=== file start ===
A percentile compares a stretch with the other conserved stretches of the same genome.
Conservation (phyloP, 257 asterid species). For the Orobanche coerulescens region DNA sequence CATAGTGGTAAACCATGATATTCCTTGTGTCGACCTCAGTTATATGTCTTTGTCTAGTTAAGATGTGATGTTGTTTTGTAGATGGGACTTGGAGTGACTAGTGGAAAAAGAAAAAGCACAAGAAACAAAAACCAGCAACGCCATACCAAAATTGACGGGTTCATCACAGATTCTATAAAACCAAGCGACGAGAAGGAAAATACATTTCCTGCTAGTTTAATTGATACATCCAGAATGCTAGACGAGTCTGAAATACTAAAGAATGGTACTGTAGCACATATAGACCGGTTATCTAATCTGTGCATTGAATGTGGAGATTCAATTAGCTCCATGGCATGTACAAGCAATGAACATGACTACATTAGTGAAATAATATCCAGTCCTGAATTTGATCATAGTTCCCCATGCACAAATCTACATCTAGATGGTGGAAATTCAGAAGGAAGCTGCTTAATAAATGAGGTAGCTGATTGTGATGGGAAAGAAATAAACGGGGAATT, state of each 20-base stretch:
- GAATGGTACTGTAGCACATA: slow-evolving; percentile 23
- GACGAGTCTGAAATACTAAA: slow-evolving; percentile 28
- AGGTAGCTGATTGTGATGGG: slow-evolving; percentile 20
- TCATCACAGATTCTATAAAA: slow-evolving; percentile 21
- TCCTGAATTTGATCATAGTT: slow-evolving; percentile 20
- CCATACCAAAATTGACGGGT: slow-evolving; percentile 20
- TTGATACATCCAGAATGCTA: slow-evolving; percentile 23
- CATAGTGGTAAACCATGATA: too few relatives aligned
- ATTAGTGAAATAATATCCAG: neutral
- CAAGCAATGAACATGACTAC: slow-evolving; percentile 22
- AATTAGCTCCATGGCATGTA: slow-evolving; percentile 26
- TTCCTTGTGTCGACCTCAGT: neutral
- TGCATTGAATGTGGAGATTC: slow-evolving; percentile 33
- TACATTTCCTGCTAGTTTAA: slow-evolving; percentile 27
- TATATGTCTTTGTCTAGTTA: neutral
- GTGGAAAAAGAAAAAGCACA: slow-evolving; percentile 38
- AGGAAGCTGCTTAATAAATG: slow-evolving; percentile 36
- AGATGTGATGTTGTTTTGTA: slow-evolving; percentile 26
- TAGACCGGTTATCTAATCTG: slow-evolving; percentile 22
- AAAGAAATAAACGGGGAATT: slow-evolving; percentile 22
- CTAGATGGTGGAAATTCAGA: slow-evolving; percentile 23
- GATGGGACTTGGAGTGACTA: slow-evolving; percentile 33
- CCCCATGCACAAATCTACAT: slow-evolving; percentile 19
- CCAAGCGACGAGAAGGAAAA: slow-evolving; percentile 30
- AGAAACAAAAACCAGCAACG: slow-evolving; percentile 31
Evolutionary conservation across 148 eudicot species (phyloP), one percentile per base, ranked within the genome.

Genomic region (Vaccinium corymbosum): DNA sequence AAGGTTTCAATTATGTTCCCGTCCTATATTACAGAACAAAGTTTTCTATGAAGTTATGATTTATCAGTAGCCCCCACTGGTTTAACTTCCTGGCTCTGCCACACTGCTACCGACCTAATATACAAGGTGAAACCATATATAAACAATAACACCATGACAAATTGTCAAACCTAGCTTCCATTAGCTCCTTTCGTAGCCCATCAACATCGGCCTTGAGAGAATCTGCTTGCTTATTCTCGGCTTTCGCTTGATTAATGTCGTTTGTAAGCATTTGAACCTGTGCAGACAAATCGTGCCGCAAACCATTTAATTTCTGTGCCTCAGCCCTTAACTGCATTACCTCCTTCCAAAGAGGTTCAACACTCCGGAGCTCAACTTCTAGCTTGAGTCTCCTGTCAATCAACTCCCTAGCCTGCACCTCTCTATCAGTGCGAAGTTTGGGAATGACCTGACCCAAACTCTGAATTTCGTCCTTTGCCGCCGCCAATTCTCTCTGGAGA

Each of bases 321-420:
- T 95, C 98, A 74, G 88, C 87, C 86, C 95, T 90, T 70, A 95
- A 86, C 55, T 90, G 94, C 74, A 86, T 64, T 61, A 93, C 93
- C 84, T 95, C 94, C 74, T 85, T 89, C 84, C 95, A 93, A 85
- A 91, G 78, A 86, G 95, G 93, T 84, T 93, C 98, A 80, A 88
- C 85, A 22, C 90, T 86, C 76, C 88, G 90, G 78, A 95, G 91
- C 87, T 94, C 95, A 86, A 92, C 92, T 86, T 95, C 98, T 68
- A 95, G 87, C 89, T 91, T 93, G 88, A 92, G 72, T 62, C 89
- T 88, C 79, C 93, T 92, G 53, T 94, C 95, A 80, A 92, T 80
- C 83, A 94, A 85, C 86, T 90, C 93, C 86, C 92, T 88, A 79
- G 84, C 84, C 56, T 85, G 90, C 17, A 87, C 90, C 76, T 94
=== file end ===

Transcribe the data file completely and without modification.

A percentile compares a stretch with the other conserved stretches of the same genome.
Conservation (phyloP, 257 asterid species). For the Orobanche coerulescens region DNA sequence CATAGTGGTAAACCATGATATTCCTTGTGTCGACCTCAGTTATATGTCTTTGTCTAGTTAAGATGTGATGTTGTTTTGTAGATGGGACTTGGAGTGACTAGTGGAAAAAGAAAAAGCACAAGAAACAAAAACCAGCAACGCCATACCAAAATTGACGGGTTCATCACAGATTCTATAAAACCAAGCGACGAGAAGGAAAATACATTTCCTGCTAGTTTAATTGATACATCCAGAATGCTAGACGAGTCTGAAATACTAAAGAATGGTACTGTAGCACATATAGACCGGTTATCTAATCTGTGCATTGAATGTGGAGATTCAATTAGCTCCATGGCATGTACAAGCAATGAACATGACTACATTAGTGAAATAATATCCAGTCCTGAATTTGATCATAGTTCCCCATGCACAAATCTACATCTAGATGGTGGAAATTCAGAAGGAAGCTGCTTAATAAATGAGGTAGCTGATTGTGATGGGAAAGAAATAAACGGGGAATT, state of each 20-base stretch:
- GAATGGTACTGTAGCACATA: slow-evolving; percentile 23
- GACGAGTCTGAAATACTAAA: slow-evolving; percentile 28
- AGGTAGCTGATTGTGATGGG: slow-evolving; percentile 20
- TCATCACAGATTCTATAAAA: slow-evolving; percentile 21
- TCCTGAATTTGATCATAGTT: slow-evolving; percentile 20
- CCATACCAAAATTGACGGGT: slow-evolving; percentile 20
- TTGATACATCCAGAATGCTA: slow-evolving; percentile 23
- CATAGTGGTAAACCATGATA: too few relatives aligned
- ATTAGTGAAATAATATCCAG: neutral
- CAAGCAATGAACATGACTAC: slow-evolving; percentile 22
- AATTAGCTCCATGGCATGTA: slow-evolving; percentile 26
- TTCCTTGTGTCGACCTCAGT: neutral
- TGCATTGAATGTGGAGATTC: slow-evolving; percentile 33
- TACATTTCCTGCTAGTTTAA: slow-evolving; percentile 27
- TATATGTCTTTGTCTAGTTA: neutral
- GTGGAAAAAGAAAAAGCACA: slow-evolving; percentile 38
- AGGAAGCTGCTTAATAAATG: slow-evolving; percentile 36
- AGATGTGATGTTGTTTTGTA: slow-evolving; percentile 26
- TAGACCGGTTATCTAATCTG: slow-evolving; percentile 22
- AAAGAAATAAACGGGGAATT: slow-evolving; percentile 22
- CTAGATGGTGGAAATTCAGA: slow-evolving; percentile 23
- GATGGGACTTGGAGTGACTA: slow-evolving; percentile 33
- CCCCATGCACAAATCTACAT: slow-evolving; percentile 19
- CCAAGCGACGAGAAGGAAAA: slow-evolving; percentile 30
- AGAAACAAAAACCAGCAACG: slow-evolving; percentile 31
Evolutionary conservation across 148 eudicot species (phyloP), one percentile per base, ranked within the genome.

Genomic region (Vaccinium corymbosum): DNA sequence AAGGTTTCAATTATGTTCCCGTCCTATATTACAGAACAAAGTTTTCTATGAAGTTATGATTTATCAGTAGCCCCCACTGGTTTAACTTCCTGGCTCTGCCACACTGCTACCGACCTAATATACAAGGTGAAACCATATATAAACAATAACACCATGACAAATTGTCAAACCTAGCTTCCATTAGCTCCTTTCGTAGCCCATCAACATCGGCCTTGAGAGAATCTGCTTGCTTATTCTCGGCTTTCGCTTGATTAATGTCGTTTGTAAGCATTTGAACCTGTGCAGACAAATCGTGCCGCAAACCATTTAATTTCTGTGCCTCAGCCCTTAACTGCATTACCTCCTTCCAAAGAGGTTCAACACTCCGGAGCTCAACTTCTAGCTTGAGTCTCCTGTCAATCAACTCCCTAGCCTGCACCTCTCTATCAGTGCGAAGTTTGGGAATGACCTGACCCAAACTCTGAATTTCGTCCTTTGCCGCCGCCAATTCTCTCTGGAGA

Each of bases 321-420:
- T 95, C 98, A 74, G 88, C 87, C 86, C 95, T 90, T 70, A 95
- A 86, C 55, T 90, G 94, C 74, A 86, T 64, T 61, A 93, C 93
- C 84, T 95, C 94, C 74, T 85, T 89, C 84, C 95, A 93, A 85
- A 91, G 78, A 86, G 95, G 93, T 84, T 93, C 98, A 80, A 88
- C 85, A 22, C 90, T 86, C 76, C 88, G 90, G 78, A 95, G 91
- C 87, T 94, C 95, A 86, A 92, C 92, T 86, T 95, C 98, T 68
- A 95, G 87, C 89, T 91, T 93, G 88, A 92, G 72, T 62, C 89
- T 88, C 79, C 93, T 92, G 53, T 94, C 95, A 80, A 92, T 80
- C 83, A 94, A 85, C 86, T 90, C 93, C 86, C 92, T 88, A 79
- G 84, C 84, C 56, T 85, G 90, C 17, A 87, C 90, C 76, T 94